Sandwich Generation: 5 ways to guarantee your ship doesn’t sink whilst keeping your family's afloat

Sandwich Generation: 5 ways to guarantee your ship doesn’t sink whilst keeping your family's afloat

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3 minute read

Are you feeling the pressure of being pulled from both sides by two generations? You’re desperately trying to support your children and your own family unit and meanwhile, you are now responsible for your elderly parents in a financial capacity. Let us assure you, you are not alone. In the UK alone, 1.3 million people fall into what we call the ‘sandwich generation’.

Due to elderly populations living longer lives and many middle-agers starting their families later in life today, an increasing number of adults are finding themselves in this predicament. Today more than ever before, the pressure for parents does not end when their children reach adulthood either; in fact, many young adults are supported by their parents for many years to come. According to the Office for National Statistics, a quarter of adults aged 20 to 34 live with their parents, with only 40% of those young adults contributing financially to the household.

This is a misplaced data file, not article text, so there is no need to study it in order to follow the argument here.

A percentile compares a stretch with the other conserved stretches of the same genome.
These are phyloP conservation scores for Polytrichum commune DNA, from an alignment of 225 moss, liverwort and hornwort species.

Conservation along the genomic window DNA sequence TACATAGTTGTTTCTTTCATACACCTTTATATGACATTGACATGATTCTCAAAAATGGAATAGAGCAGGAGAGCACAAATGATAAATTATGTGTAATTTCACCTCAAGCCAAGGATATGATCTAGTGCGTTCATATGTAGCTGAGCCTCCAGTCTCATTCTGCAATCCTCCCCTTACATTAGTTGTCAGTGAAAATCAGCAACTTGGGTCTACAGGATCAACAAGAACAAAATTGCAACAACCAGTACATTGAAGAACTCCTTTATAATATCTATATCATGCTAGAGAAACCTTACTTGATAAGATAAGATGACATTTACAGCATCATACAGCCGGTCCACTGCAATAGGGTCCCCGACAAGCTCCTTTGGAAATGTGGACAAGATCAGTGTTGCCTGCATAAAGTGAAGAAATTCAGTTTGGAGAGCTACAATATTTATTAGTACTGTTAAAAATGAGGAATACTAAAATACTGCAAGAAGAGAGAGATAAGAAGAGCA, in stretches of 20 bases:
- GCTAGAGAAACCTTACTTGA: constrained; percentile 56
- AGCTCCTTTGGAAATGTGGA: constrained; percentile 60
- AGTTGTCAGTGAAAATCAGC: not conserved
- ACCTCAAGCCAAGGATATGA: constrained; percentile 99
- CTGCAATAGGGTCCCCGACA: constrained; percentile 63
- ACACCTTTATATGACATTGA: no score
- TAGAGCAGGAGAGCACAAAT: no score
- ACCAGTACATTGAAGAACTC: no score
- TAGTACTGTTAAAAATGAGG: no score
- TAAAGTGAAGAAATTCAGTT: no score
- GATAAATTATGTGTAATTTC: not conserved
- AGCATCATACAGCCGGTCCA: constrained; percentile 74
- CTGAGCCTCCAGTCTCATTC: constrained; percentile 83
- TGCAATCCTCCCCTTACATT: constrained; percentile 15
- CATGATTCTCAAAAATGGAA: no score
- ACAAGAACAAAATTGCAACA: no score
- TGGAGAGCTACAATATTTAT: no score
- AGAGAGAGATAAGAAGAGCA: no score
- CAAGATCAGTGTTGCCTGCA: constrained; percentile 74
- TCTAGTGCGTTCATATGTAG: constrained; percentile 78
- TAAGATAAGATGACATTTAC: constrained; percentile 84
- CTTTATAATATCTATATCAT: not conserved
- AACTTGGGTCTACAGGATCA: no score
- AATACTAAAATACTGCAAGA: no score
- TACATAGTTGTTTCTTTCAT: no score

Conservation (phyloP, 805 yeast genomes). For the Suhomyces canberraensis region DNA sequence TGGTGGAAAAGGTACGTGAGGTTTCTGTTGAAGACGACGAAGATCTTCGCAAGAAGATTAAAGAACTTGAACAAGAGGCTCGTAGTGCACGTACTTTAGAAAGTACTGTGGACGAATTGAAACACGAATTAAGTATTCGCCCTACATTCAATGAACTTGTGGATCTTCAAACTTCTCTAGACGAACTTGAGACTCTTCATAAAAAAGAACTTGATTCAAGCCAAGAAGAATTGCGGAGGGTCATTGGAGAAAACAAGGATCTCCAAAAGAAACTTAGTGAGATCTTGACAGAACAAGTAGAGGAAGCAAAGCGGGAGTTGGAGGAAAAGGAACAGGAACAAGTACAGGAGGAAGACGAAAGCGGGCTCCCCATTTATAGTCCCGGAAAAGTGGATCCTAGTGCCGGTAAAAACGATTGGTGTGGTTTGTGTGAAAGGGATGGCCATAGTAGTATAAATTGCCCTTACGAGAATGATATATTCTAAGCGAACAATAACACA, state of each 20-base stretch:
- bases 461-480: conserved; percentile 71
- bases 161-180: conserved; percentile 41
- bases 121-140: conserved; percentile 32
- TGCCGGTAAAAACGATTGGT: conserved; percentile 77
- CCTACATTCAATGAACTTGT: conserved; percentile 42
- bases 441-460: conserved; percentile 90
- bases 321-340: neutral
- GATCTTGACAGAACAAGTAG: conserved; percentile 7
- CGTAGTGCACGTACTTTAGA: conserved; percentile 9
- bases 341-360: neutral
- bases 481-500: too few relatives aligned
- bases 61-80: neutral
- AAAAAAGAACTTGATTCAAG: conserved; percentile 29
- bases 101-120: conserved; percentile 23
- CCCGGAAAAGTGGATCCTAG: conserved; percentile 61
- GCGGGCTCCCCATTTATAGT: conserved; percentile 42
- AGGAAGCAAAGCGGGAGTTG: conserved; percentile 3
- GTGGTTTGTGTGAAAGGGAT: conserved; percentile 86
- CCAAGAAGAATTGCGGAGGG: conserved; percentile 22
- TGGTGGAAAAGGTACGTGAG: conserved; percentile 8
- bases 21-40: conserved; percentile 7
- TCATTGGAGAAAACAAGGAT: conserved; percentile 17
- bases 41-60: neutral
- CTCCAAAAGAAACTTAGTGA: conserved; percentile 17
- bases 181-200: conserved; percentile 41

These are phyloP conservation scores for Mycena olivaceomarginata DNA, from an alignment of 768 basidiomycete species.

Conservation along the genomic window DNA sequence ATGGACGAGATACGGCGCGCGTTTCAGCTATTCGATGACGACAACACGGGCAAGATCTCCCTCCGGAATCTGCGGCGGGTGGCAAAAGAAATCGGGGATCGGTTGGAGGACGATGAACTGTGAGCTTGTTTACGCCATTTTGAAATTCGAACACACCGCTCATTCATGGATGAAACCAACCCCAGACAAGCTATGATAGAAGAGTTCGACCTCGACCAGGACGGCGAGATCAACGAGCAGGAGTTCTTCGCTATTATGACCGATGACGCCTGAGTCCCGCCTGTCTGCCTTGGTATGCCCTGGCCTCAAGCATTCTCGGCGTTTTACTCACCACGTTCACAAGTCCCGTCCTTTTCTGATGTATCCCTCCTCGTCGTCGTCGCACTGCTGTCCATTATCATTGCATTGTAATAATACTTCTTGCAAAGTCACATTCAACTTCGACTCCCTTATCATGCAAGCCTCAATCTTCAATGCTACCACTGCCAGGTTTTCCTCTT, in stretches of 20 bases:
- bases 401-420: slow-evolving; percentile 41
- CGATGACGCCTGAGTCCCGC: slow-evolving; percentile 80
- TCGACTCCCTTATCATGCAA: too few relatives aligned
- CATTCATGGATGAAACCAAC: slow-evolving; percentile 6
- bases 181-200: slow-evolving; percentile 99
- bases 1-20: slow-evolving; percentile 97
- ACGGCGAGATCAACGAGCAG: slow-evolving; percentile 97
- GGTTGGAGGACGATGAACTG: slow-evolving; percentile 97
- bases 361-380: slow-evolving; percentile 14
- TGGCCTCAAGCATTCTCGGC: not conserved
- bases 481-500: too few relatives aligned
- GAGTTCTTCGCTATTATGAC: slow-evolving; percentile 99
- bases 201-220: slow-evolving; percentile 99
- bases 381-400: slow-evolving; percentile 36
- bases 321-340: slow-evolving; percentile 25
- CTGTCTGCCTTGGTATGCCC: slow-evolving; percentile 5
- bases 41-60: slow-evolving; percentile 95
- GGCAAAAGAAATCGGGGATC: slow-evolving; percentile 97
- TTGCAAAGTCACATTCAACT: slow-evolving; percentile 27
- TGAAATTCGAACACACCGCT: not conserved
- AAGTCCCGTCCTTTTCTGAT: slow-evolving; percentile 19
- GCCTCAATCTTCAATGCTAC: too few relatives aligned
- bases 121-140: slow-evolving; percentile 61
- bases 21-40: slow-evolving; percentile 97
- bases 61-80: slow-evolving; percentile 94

On the other side of the coin are the elderly parents that are living longer. Regrettably for many, this has come at the cost of living longer in what we consider ill-health. Two in five adults in the UK are supporting their elderly parents.

The ONS report highlights that over a million people are stretched to breaking point from a financial perspective.  Many of this sandwich generation do not fully comprehend the impact that it will have on their finances and their future.

Here are five tips to support your family without endangering your financial security.

1. Prioritise You

Your primary concern is to ensure that you are financially secure. It’s natural to want to help your family but equally, it is also important to break the cycle and guarantee you won’t be a financial burden to your children in the future.